Kapanalig Sa Wala - Literally, one who also have faith in nothing, is a play on words and wasn't really intended to mean something. It was made in jest to call the atheist camp when I was still actively debating god in one of the demised public forums out there. I think walang pananalig (faithless) would have proven to be more precise but I think the intended humor will be lost.

Sunday, November 12, 2006

Delusion & Reality

"One man's delusion is another man's reality."

I heard a creationist tell me once before. Not that I subscribe to it but the die-hard creationists believe their world in as much as we do our own - and so to them, in some aspects of 'reality' with which we don't agree, am delusional, e.g., evolution. Taking this view will make the statement above 'true' based on their own POV. I don't think that my atheistic POV and their theistic POV are part of the same legendary elephant since atheism is the negation of theism - gods cannot exist and not exist (now nor before) at the same time. Although there are only two possible outcomes to the question 'does god exist?', it should be easy to decide which one is true and which one isn't true, right? It doesn't look like so clean given all types of variations of opinion in the spectrum . For me atheism is most probably true that I now take it for granted that it can be false. I'd say atheism is true by default - until theism is proven. (I hear the howls of the theistic defenders in the list now.)

But... I don't think the belief in a being called 'god' in itself is delusional. Delusion is too strong a word for me. But when the believer attaches many attributes and events to this 'god' such as that this 'god' is an active agent in their day to day lives, hhmm.... I believe that there are probably ET life waiting out there to be discovered but I don't think that intelligent ET have invaded our planets abducting humans (most specially American citizens) and experimenting on them.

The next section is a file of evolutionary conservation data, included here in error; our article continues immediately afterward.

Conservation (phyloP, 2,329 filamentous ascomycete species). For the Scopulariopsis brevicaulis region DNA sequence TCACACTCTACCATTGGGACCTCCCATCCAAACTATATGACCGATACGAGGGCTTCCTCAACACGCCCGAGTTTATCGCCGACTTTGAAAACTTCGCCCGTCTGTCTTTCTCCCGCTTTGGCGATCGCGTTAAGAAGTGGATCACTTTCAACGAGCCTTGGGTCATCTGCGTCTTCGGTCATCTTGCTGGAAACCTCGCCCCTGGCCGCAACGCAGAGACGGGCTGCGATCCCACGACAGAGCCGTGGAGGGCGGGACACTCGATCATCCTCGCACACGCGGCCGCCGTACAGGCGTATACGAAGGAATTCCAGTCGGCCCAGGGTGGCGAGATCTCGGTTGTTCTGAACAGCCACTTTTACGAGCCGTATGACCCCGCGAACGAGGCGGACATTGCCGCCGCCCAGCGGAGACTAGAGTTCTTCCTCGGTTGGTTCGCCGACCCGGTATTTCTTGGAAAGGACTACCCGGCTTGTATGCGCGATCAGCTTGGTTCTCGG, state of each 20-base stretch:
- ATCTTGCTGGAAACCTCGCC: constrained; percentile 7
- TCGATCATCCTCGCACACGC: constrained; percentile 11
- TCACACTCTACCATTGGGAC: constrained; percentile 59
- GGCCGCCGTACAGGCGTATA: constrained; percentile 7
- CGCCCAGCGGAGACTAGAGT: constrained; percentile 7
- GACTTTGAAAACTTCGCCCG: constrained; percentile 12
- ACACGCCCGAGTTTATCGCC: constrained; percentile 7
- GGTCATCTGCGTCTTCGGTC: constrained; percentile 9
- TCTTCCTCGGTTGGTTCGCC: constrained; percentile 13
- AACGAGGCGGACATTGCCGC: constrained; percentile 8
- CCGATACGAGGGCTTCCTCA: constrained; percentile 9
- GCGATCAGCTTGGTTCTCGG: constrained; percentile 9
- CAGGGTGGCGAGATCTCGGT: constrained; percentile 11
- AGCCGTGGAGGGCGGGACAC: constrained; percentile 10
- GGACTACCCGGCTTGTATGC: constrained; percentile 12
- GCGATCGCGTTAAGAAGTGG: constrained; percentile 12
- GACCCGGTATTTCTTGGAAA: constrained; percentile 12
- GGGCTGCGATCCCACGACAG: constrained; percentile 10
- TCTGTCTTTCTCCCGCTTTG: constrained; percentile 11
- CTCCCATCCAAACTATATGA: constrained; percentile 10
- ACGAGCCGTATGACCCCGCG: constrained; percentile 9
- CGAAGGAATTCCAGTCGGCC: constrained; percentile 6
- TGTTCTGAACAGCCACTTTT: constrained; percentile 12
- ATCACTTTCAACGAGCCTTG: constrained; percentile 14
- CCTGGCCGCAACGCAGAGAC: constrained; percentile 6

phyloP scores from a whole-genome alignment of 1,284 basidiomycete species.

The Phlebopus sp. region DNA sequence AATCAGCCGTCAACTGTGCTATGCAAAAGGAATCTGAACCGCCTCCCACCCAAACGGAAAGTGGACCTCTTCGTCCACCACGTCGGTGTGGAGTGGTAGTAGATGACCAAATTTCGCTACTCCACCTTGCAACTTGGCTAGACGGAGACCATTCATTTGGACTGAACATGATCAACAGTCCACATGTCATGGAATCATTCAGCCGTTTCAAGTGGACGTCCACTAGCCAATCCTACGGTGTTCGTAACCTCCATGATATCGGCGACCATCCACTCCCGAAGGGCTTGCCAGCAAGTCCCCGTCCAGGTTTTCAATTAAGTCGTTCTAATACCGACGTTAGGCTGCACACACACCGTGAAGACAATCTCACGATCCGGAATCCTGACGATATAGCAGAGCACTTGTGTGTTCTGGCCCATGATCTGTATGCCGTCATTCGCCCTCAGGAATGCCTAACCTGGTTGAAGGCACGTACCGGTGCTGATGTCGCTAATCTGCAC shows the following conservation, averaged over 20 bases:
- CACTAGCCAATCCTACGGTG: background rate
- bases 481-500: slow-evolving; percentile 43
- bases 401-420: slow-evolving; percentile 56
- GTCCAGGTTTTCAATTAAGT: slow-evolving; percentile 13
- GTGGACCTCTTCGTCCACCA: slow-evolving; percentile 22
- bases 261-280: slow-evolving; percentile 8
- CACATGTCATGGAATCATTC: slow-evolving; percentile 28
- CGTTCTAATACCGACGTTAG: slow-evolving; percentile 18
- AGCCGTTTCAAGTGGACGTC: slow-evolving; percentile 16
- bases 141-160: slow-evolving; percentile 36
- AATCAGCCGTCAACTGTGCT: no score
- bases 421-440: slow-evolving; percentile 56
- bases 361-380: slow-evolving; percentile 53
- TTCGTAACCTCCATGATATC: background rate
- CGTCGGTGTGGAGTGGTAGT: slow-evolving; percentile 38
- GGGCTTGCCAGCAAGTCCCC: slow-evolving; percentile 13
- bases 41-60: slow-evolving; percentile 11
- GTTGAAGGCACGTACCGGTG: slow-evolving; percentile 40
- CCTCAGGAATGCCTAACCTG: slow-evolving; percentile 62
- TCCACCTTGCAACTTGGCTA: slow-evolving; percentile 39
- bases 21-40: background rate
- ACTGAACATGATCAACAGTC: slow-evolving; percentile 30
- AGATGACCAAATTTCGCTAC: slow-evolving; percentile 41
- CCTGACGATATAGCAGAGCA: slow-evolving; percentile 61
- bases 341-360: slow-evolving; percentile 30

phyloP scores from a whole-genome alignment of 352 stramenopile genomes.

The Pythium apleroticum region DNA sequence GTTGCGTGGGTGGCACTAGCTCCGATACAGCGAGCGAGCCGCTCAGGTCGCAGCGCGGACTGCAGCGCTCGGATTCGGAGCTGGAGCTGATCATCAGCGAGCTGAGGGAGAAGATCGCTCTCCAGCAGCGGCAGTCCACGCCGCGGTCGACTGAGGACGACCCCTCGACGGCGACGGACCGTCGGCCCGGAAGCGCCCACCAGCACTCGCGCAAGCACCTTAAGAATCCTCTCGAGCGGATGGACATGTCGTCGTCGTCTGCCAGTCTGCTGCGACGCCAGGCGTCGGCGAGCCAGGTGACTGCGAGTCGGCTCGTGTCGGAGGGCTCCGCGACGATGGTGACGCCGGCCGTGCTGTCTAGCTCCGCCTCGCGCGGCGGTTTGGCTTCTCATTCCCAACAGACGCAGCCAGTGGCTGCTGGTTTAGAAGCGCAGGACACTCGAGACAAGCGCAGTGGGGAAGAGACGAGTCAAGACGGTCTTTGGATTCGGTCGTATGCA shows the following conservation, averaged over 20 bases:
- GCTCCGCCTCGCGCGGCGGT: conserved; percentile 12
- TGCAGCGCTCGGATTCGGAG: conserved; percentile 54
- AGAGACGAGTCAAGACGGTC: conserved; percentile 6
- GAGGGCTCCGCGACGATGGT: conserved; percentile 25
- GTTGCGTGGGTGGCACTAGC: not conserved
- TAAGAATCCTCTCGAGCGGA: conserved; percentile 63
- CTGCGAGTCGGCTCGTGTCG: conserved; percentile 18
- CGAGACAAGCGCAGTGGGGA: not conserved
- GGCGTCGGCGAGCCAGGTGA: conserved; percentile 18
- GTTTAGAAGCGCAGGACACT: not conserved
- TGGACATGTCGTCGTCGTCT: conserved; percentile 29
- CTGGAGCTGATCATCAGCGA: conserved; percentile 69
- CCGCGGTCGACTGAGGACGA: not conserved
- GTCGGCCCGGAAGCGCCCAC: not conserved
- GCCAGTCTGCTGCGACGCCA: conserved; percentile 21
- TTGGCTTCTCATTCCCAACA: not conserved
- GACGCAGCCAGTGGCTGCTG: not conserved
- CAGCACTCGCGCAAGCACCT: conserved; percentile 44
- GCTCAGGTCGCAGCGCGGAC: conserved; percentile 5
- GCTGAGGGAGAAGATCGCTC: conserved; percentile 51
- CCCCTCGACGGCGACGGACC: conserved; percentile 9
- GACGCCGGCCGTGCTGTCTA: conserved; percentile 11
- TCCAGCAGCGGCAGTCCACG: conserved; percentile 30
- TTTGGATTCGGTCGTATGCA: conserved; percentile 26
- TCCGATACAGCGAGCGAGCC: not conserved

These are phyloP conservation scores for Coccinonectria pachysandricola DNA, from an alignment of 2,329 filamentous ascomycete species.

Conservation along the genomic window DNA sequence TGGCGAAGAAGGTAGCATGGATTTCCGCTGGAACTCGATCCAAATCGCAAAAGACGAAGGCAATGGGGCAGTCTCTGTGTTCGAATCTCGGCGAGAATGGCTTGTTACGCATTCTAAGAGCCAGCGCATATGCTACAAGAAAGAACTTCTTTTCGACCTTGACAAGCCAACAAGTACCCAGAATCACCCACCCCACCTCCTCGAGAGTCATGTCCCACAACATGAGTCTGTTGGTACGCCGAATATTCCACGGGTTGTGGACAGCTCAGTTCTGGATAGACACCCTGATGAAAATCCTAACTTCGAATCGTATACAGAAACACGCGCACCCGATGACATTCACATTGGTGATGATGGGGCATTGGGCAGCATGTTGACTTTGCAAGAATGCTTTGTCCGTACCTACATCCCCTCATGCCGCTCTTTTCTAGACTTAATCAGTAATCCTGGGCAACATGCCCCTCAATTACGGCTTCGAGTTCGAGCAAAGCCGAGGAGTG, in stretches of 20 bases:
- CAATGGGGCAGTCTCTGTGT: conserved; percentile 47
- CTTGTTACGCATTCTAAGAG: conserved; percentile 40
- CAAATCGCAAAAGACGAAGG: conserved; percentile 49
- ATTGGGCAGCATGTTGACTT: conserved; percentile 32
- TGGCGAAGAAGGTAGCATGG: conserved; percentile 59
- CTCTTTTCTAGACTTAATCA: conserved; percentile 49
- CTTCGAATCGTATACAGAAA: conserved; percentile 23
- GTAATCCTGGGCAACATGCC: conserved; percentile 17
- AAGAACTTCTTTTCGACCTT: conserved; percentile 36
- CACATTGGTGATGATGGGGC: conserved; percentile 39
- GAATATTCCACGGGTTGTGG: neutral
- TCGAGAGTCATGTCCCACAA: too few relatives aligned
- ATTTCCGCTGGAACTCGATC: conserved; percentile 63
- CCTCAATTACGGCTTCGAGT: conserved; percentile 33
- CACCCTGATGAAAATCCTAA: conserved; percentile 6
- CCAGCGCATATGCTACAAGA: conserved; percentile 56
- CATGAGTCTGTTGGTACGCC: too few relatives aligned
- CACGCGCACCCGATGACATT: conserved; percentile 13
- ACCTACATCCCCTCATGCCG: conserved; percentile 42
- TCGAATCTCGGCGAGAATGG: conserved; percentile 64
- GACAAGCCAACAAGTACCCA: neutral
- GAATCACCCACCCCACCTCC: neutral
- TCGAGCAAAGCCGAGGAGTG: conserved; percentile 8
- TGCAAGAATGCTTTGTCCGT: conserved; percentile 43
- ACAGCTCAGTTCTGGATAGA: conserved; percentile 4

About two weeks ago we bought this 500-piece jigsaw puzzle and started solving it but not before I took one piece and hid it in the binder on top of my PC table. As the puzzle requires a considerable effort, we only managed to finish 2/3 of it with the 1/3 lying unfinished for a week before it caught the fancy of my 4-yr old daughter again. So then we completed it except for one piece missing. I tried looking for it in the binder but it wasn't there anymore so I gave up. A few days later, my daughter found the missing piece under the rocking chair. When I asked her where she found it (it's a different piece from the one I first hid which I now presume to had been found by my wife earlier and put back into the puzzle box), my daughter said the fairy took it from the binder where she saw me looking days earlier, and the fairy moved it under the rocking chair. I told her that fairies are not real but she insisted so I did not pursue it. Is my daughter delusional? I'd think she has been deceived - that fairies exist - so I am reminding her from time to time that fairies are not real - just stories for kids. God is also just a story or but unlike fairy tales, it's one tale that most of us will be believing well into adulthood. Kids are fine for sometime believing in fairies but as for adults? I'd still say that most have been honestly deceived but if believers say their 'god' started talking to them, say to invade Iraq, that is delusional.